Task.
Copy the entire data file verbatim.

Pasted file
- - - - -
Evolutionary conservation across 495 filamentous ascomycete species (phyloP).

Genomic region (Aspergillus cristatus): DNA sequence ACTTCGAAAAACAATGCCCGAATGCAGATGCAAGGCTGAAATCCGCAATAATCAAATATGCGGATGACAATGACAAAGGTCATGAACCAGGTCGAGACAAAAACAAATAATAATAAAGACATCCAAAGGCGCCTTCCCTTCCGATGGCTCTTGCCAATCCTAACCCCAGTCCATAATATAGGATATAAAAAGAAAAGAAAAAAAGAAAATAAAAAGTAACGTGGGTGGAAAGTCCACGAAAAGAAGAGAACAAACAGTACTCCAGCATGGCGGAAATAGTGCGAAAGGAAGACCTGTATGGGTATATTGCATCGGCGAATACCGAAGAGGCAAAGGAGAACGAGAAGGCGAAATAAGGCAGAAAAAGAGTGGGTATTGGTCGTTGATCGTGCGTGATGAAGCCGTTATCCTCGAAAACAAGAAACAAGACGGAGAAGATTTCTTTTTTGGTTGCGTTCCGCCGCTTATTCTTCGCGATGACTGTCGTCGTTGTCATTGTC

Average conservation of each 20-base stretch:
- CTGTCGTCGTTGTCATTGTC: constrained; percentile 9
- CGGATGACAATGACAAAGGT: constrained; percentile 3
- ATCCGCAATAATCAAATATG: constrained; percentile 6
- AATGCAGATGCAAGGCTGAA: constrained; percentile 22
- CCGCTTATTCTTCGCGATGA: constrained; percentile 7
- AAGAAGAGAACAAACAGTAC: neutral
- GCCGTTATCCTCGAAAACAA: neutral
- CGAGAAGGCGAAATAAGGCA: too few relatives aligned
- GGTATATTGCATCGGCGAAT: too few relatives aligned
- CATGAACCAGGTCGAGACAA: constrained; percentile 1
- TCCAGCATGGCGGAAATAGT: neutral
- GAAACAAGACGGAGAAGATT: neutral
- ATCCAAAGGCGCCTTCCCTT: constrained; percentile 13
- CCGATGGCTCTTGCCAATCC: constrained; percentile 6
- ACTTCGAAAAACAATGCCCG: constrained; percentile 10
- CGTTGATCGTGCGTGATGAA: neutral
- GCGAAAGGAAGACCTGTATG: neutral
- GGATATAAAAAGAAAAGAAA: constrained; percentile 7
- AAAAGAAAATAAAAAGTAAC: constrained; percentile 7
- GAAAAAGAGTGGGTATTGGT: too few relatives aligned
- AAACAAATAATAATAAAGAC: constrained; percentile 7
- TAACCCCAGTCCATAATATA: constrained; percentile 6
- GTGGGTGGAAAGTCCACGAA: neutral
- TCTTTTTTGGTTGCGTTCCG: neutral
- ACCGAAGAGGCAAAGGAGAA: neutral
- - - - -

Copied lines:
Evolutionary conservation across 495 filamentous ascomycete species (phyloP).

Genomic region (Aspergillus cristatus): DNA sequence ACTTCGAAAAACAATGCCCGAATGCAGATGCAAGGCTGAAATCCGCAATAATCAAATATGCGGATGACAATGACAAAGGTCATGAACCAGGTCGAGACAAAAACAAATAATAATAAAGACATCCAAAGGCGCCTTCCCTTCCGATGGCTCTTGCCAATCCTAACCCCAGTCCATAATATAGGATATAAAAAGAAAAGAAAAAAAGAAAATAAAAAGTAACGTGGGTGGAAAGTCCACGAAAAGAAGAGAACAAACAGTACTCCAGCATGGCGGAAATAGTGCGAAAGGAAGACCTGTATGGGTATATTGCATCGGCGAATACCGAAGAGGCAAAGGAGAACGAGAAGGCGAAATAAGGCAGAAAAAGAGTGGGTATTGGTCGTTGATCGTGCGTGATGAAGCCGTTATCCTCGAAAACAAGAAACAAGACGGAGAAGATTTCTTTTTTGGTTGCGTTCCGCCGCTTATTCTTCGCGATGACTGTCGTCGTTGTCATTGTC

Average conservation of each 20-base stretch:
- CTGTCGTCGTTGTCATTGTC: constrained; percentile 9
- CGGATGACAATGACAAAGGT: constrained; percentile 3
- ATCCGCAATAATCAAATATG: constrained; percentile 6
- AATGCAGATGCAAGGCTGAA: constrained; percentile 22
- CCGCTTATTCTTCGCGATGA: constrained; percentile 7
- AAGAAGAGAACAAACAGTAC: neutral
- GCCGTTATCCTCGAAAACAA: neutral
- CGAGAAGGCGAAATAAGGCA: too few relatives aligned
- GGTATATTGCATCGGCGAAT: too few relatives aligned
- CATGAACCAGGTCGAGACAA: constrained; percentile 1
- TCCAGCATGGCGGAAATAGT: neutral
- GAAACAAGACGGAGAAGATT: neutral
- ATCCAAAGGCGCCTTCCCTT: constrained; percentile 13
- CCGATGGCTCTTGCCAATCC: constrained; percentile 6
- ACTTCGAAAAACAATGCCCG: constrained; percentile 10
- CGTTGATCGTGCGTGATGAA: neutral
- GCGAAAGGAAGACCTGTATG: neutral
- GGATATAAAAAGAAAAGAAA: constrained; percentile 7
- AAAAGAAAATAAAAAGTAAC: constrained; percentile 7
- GAAAAAGAGTGGGTATTGGT: too few relatives aligned
- AAACAAATAATAATAAAGAC: constrained; percentile 7
- TAACCCCAGTCCATAATATA: constrained; percentile 6
- GTGGGTGGAAAGTCCACGAA: neutral
- TCTTTTTTGGTTGCGTTCCG: neutral
- ACCGAAGAGGCAAAGGAGAA: neutral